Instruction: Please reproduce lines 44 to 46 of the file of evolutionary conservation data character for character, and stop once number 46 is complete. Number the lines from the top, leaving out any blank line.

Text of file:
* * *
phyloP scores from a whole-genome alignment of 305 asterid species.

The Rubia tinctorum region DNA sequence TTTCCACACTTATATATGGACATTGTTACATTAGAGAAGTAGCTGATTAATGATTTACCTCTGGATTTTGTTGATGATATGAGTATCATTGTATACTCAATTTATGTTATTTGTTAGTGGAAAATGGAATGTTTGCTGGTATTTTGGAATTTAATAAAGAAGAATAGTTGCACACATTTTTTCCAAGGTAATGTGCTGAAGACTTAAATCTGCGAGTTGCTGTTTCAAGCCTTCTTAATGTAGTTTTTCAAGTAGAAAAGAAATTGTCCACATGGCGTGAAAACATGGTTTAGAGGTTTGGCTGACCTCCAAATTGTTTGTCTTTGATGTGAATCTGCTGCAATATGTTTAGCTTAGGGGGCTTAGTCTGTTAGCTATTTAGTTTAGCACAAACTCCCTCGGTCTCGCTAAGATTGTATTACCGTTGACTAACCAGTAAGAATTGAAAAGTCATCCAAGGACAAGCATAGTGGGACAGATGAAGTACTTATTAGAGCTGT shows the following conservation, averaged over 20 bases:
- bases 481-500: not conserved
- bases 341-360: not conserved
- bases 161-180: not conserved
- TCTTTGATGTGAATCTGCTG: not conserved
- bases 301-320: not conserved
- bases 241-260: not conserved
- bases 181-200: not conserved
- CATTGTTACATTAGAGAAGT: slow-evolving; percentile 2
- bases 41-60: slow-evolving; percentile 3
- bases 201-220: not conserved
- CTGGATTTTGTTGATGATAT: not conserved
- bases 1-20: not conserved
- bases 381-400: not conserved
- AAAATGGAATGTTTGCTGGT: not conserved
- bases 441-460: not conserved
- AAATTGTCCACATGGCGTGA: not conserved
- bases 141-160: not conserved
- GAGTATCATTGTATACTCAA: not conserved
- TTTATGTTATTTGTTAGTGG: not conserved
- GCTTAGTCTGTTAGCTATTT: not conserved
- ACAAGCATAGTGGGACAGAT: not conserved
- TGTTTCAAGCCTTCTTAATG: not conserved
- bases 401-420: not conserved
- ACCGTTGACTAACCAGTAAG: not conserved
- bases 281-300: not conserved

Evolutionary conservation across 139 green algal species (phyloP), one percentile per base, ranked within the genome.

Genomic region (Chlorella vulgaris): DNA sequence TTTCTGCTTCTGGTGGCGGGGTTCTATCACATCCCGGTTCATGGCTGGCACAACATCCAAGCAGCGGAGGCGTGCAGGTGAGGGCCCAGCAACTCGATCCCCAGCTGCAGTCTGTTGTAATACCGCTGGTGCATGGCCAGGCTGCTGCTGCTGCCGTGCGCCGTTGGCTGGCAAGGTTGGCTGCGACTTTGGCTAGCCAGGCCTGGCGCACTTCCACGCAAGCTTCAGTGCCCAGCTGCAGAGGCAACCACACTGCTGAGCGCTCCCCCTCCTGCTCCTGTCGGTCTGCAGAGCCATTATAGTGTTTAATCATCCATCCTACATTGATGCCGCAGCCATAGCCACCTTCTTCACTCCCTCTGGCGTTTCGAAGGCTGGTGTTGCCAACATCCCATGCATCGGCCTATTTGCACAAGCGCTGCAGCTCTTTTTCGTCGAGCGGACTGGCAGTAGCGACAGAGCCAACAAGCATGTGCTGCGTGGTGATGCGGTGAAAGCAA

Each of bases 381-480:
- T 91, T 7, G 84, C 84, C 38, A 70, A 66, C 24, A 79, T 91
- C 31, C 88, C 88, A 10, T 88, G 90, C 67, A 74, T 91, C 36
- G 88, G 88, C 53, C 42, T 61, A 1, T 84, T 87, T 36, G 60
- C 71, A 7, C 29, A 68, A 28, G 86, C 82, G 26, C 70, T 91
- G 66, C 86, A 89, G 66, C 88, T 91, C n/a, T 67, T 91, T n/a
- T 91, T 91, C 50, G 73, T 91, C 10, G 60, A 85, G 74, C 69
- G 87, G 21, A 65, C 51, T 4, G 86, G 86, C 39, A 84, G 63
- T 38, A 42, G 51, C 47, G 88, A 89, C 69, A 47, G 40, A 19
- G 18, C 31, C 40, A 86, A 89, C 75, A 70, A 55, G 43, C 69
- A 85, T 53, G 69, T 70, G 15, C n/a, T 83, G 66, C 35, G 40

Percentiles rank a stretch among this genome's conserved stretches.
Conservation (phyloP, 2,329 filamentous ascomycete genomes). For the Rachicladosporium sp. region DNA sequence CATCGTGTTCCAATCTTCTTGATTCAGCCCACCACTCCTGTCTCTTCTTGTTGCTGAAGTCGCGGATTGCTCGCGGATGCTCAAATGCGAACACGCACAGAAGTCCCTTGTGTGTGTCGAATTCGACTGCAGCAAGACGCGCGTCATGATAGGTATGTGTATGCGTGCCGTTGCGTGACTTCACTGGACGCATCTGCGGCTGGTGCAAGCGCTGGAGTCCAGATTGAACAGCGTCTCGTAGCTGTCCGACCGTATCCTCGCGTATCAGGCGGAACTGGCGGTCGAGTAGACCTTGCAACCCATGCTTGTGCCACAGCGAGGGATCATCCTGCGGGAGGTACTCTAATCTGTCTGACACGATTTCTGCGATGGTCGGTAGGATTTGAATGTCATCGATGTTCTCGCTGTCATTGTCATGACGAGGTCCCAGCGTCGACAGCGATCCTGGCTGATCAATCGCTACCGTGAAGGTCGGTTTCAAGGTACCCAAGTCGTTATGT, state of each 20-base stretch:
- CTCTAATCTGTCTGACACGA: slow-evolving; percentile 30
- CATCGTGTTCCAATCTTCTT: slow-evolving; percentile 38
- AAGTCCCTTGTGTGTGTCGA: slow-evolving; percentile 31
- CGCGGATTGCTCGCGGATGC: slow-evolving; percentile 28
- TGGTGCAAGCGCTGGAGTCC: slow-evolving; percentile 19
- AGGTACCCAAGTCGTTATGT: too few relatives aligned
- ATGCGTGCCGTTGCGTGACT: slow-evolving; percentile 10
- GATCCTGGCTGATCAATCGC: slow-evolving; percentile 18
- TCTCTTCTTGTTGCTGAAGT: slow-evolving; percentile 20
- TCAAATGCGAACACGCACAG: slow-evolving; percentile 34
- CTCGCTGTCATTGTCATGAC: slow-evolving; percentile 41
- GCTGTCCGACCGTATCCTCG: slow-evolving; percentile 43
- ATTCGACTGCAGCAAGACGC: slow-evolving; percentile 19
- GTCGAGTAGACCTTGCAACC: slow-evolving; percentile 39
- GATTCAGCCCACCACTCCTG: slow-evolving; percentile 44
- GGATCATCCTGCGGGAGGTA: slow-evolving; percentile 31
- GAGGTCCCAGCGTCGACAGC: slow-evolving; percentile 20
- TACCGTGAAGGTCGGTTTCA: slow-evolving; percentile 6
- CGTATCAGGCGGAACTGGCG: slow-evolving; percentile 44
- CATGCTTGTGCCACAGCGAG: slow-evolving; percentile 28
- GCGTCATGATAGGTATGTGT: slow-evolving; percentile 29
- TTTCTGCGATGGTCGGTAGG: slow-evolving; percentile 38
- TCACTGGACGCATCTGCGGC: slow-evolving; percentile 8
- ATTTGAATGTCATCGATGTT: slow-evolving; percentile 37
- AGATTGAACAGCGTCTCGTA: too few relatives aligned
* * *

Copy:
- CATCGTGTTCCAATCTTCTT: slow-evolving; percentile 38
- AAGTCCCTTGTGTGTGTCGA: slow-evolving; percentile 31
- CGCGGATTGCTCGCGGATGC: slow-evolving; percentile 28